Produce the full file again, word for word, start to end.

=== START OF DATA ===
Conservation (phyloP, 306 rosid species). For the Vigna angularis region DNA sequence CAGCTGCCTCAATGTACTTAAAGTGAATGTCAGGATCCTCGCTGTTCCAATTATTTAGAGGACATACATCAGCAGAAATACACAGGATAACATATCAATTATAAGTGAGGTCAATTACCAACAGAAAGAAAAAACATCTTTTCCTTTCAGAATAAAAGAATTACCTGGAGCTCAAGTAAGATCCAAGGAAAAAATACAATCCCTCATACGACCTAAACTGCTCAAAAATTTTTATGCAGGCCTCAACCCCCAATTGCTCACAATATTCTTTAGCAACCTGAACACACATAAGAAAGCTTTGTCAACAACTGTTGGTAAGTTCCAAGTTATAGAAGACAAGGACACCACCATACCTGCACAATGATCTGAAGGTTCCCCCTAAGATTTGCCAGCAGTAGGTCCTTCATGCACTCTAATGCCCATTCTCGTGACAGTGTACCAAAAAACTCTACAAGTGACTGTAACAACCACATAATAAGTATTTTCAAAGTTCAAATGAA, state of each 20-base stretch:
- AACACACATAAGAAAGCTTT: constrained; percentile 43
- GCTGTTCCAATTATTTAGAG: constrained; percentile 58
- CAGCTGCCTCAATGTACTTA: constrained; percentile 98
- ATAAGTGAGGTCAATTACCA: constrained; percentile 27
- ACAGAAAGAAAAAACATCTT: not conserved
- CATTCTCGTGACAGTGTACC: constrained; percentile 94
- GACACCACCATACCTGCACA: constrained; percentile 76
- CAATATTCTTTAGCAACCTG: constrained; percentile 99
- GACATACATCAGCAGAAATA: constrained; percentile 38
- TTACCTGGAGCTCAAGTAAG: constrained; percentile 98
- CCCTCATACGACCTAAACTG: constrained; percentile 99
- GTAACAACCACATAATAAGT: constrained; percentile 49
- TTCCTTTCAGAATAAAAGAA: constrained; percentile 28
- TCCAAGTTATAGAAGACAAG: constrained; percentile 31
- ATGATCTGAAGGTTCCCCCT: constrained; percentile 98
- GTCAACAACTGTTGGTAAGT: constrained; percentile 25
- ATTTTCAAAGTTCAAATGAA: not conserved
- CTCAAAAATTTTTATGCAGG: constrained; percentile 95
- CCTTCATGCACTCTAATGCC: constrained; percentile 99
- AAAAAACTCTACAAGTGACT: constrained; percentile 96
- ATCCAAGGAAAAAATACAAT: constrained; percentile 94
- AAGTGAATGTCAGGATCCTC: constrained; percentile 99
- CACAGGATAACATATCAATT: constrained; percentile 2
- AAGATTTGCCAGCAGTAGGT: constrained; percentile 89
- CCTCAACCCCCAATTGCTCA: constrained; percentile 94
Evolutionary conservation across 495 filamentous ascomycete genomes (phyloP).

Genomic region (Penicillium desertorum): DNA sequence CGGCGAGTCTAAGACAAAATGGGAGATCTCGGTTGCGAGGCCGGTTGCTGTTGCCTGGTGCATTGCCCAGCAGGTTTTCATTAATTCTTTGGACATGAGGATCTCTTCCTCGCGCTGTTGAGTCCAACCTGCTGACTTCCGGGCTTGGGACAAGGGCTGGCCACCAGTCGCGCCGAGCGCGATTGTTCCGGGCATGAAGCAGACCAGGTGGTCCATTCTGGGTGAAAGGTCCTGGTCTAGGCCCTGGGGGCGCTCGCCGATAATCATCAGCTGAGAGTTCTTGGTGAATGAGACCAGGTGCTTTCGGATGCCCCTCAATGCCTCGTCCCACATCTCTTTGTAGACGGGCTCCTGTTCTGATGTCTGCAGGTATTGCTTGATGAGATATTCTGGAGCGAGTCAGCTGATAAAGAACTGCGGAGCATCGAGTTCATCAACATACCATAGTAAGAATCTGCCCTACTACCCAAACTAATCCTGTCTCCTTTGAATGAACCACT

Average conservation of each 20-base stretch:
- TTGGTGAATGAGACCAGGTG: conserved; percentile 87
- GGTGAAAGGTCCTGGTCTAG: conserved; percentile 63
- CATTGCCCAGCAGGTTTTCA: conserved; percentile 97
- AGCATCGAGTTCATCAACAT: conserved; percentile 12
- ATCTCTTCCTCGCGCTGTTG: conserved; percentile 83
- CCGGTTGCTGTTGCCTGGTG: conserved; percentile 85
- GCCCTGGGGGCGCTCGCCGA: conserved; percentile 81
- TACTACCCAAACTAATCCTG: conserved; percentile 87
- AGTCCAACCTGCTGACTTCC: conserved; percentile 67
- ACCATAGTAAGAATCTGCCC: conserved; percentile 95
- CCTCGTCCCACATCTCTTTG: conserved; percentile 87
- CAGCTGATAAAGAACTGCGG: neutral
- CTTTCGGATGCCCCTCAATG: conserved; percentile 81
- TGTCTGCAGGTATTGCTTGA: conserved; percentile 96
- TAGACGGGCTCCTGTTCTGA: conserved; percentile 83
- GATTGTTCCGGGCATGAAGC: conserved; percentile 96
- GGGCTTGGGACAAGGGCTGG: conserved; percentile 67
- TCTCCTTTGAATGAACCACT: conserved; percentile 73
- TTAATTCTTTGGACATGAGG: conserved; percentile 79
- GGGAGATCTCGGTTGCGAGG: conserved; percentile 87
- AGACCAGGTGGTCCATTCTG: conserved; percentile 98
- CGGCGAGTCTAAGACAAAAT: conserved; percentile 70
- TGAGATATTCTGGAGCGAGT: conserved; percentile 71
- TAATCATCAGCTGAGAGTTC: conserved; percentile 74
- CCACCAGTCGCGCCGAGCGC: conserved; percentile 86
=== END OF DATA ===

Conservation (phyloP, 306 rosid species). For the Vigna angularis region DNA sequence CAGCTGCCTCAATGTACTTAAAGTGAATGTCAGGATCCTCGCTGTTCCAATTATTTAGAGGACATACATCAGCAGAAATACACAGGATAACATATCAATTATAAGTGAGGTCAATTACCAACAGAAAGAAAAAACATCTTTTCCTTTCAGAATAAAAGAATTACCTGGAGCTCAAGTAAGATCCAAGGAAAAAATACAATCCCTCATACGACCTAAACTGCTCAAAAATTTTTATGCAGGCCTCAACCCCCAATTGCTCACAATATTCTTTAGCAACCTGAACACACATAAGAAAGCTTTGTCAACAACTGTTGGTAAGTTCCAAGTTATAGAAGACAAGGACACCACCATACCTGCACAATGATCTGAAGGTTCCCCCTAAGATTTGCCAGCAGTAGGTCCTTCATGCACTCTAATGCCCATTCTCGTGACAGTGTACCAAAAAACTCTACAAGTGACTGTAACAACCACATAATAAGTATTTTCAAAGTTCAAATGAA, state of each 20-base stretch:
- AACACACATAAGAAAGCTTT: constrained; percentile 43
- GCTGTTCCAATTATTTAGAG: constrained; percentile 58
- CAGCTGCCTCAATGTACTTA: constrained; percentile 98
- ATAAGTGAGGTCAATTACCA: constrained; percentile 27
- ACAGAAAGAAAAAACATCTT: not conserved
- CATTCTCGTGACAGTGTACC: constrained; percentile 94
- GACACCACCATACCTGCACA: constrained; percentile 76
- CAATATTCTTTAGCAACCTG: constrained; percentile 99
- GACATACATCAGCAGAAATA: constrained; percentile 38
- TTACCTGGAGCTCAAGTAAG: constrained; percentile 98
- CCCTCATACGACCTAAACTG: constrained; percentile 99
- GTAACAACCACATAATAAGT: constrained; percentile 49
- TTCCTTTCAGAATAAAAGAA: constrained; percentile 28
- TCCAAGTTATAGAAGACAAG: constrained; percentile 31
- ATGATCTGAAGGTTCCCCCT: constrained; percentile 98
- GTCAACAACTGTTGGTAAGT: constrained; percentile 25
- ATTTTCAAAGTTCAAATGAA: not conserved
- CTCAAAAATTTTTATGCAGG: constrained; percentile 95
- CCTTCATGCACTCTAATGCC: constrained; percentile 99
- AAAAAACTCTACAAGTGACT: constrained; percentile 96
- ATCCAAGGAAAAAATACAAT: constrained; percentile 94
- AAGTGAATGTCAGGATCCTC: constrained; percentile 99
- CACAGGATAACATATCAATT: constrained; percentile 2
- AAGATTTGCCAGCAGTAGGT: constrained; percentile 89
- CCTCAACCCCCAATTGCTCA: constrained; percentile 94
Evolutionary conservation across 495 filamentous ascomycete genomes (phyloP).

Genomic region (Penicillium desertorum): DNA sequence CGGCGAGTCTAAGACAAAATGGGAGATCTCGGTTGCGAGGCCGGTTGCTGTTGCCTGGTGCATTGCCCAGCAGGTTTTCATTAATTCTTTGGACATGAGGATCTCTTCCTCGCGCTGTTGAGTCCAACCTGCTGACTTCCGGGCTTGGGACAAGGGCTGGCCACCAGTCGCGCCGAGCGCGATTGTTCCGGGCATGAAGCAGACCAGGTGGTCCATTCTGGGTGAAAGGTCCTGGTCTAGGCCCTGGGGGCGCTCGCCGATAATCATCAGCTGAGAGTTCTTGGTGAATGAGACCAGGTGCTTTCGGATGCCCCTCAATGCCTCGTCCCACATCTCTTTGTAGACGGGCTCCTGTTCTGATGTCTGCAGGTATTGCTTGATGAGATATTCTGGAGCGAGTCAGCTGATAAAGAACTGCGGAGCATCGAGTTCATCAACATACCATAGTAAGAATCTGCCCTACTACCCAAACTAATCCTGTCTCCTTTGAATGAACCACT

Average conservation of each 20-base stretch:
- TTGGTGAATGAGACCAGGTG: conserved; percentile 87
- GGTGAAAGGTCCTGGTCTAG: conserved; percentile 63
- CATTGCCCAGCAGGTTTTCA: conserved; percentile 97
- AGCATCGAGTTCATCAACAT: conserved; percentile 12
- ATCTCTTCCTCGCGCTGTTG: conserved; percentile 83
- CCGGTTGCTGTTGCCTGGTG: conserved; percentile 85
- GCCCTGGGGGCGCTCGCCGA: conserved; percentile 81
- TACTACCCAAACTAATCCTG: conserved; percentile 87
- AGTCCAACCTGCTGACTTCC: conserved; percentile 67
- ACCATAGTAAGAATCTGCCC: conserved; percentile 95
- CCTCGTCCCACATCTCTTTG: conserved; percentile 87
- CAGCTGATAAAGAACTGCGG: neutral
- CTTTCGGATGCCCCTCAATG: conserved; percentile 81
- TGTCTGCAGGTATTGCTTGA: conserved; percentile 96
- TAGACGGGCTCCTGTTCTGA: conserved; percentile 83
- GATTGTTCCGGGCATGAAGC: conserved; percentile 96
- GGGCTTGGGACAAGGGCTGG: conserved; percentile 67
- TCTCCTTTGAATGAACCACT: conserved; percentile 73
- TTAATTCTTTGGACATGAGG: conserved; percentile 79
- GGGAGATCTCGGTTGCGAGG: conserved; percentile 87
- AGACCAGGTGGTCCATTCTG: conserved; percentile 98
- CGGCGAGTCTAAGACAAAAT: conserved; percentile 70
- TGAGATATTCTGGAGCGAGT: conserved; percentile 71
- TAATCATCAGCTGAGAGTTC: conserved; percentile 74
- CCACCAGTCGCGCCGAGCGC: conserved; percentile 86